SOTA can be a very solitary pursuit for activators, wandering off to points unknown laden with gear and the promise of adventure and expectation of fun. You get to hear your chasers over the radio waves but most often never get to meet them face to face. Given the compactness of the UK and especially the Lake District it’s potentially the perfect destination to bring a group of like minded SOTA participants together with the promise of many Summit to Summit contacts, a strong base of local chasers and then the chance to meet, chat, eat and drink. While it’s not hard to suggest nor organize something the most difficult step is the first and actually floating the idea.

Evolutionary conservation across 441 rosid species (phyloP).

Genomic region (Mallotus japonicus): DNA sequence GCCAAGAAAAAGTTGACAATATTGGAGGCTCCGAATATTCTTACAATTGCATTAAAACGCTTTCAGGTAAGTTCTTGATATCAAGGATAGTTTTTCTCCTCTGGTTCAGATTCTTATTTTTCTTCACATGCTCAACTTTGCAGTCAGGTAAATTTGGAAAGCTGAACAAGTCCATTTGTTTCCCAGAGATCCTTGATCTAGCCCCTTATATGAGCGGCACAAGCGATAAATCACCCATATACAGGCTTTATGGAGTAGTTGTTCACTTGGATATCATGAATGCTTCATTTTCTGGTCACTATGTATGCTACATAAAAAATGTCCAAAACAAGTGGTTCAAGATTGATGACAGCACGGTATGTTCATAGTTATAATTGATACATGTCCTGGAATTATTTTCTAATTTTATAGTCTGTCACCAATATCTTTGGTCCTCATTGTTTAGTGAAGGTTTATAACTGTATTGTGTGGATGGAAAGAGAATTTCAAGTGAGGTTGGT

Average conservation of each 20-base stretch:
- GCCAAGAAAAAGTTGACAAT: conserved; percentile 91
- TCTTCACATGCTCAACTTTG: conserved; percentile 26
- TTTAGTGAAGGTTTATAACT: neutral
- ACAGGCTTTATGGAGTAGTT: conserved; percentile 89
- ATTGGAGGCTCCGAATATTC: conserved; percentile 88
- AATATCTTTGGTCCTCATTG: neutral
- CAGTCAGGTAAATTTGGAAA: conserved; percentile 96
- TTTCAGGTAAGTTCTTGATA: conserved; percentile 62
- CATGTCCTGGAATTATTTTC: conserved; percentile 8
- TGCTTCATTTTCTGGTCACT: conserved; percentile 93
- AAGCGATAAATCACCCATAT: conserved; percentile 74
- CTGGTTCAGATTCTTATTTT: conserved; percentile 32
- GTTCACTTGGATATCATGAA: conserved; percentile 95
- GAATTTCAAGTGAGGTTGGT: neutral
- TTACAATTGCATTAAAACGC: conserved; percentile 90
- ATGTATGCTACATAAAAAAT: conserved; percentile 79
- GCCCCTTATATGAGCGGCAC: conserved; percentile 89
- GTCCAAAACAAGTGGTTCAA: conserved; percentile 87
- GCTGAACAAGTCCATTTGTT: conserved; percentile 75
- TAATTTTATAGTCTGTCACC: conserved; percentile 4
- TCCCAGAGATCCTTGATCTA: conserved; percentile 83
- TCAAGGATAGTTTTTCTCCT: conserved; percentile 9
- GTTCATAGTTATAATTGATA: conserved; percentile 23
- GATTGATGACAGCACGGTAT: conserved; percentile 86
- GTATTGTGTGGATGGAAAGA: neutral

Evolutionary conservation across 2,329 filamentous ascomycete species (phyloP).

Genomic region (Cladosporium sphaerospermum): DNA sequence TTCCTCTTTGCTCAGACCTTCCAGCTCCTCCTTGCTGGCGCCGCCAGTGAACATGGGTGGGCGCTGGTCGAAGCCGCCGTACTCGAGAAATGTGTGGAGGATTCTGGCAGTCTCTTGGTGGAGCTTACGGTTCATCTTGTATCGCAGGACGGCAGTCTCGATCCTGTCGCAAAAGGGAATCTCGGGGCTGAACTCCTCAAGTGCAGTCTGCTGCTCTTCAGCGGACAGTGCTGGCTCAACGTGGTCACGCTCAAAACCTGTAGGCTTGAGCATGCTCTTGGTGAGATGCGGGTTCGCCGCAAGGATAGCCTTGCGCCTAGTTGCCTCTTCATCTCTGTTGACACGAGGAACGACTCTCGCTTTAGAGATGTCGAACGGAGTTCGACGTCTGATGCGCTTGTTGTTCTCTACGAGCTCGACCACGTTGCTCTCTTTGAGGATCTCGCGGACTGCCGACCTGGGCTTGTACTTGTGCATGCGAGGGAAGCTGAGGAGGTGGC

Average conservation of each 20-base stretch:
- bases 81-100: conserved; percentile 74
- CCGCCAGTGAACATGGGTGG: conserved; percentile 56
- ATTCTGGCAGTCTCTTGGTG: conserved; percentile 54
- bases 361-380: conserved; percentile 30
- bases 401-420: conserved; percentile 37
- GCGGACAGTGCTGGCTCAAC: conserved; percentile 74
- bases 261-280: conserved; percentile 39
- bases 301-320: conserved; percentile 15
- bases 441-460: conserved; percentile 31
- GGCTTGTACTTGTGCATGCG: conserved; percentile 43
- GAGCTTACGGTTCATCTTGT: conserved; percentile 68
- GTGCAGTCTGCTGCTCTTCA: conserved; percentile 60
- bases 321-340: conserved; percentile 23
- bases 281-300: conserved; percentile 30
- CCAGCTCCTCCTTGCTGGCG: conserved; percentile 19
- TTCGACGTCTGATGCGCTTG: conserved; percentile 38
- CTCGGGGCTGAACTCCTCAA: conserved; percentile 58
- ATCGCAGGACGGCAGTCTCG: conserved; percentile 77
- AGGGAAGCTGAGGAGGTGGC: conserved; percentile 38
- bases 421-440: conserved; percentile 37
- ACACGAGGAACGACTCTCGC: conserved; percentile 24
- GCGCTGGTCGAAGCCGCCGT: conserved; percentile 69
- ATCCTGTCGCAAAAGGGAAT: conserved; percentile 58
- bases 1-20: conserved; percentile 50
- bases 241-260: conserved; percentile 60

Mark, M0NOM took the initiative and here we all are. Possibly 15-20 activators out on different Lake District peaks supported by a much larger community of local and distant chasers. I’m here, Paul (HB9DST) has flown in from Zurich and Jamie (N6JFD) wins the prize for distance in having flown from California for the event. Many have travelled from across the UK including Andy (MM0FMF) from Edinburgh and Phil (G4OBK) from Yorkshire.

I’m learning a new language

This compact nation belies its size as you can travel 50-100 miles and go from one regional accent and vernacular to another. In Edinburgh, you’ll hear “wee” and “lassie”, go a 100 miles south to Newcastle and hear a distinctly different  “Geordie” spoken. So I shouldn’t be surprised that I’m learning new words while hiking with Mark. A beck is a stream, a tarn is a lake and a fell is a pike which are both peaks.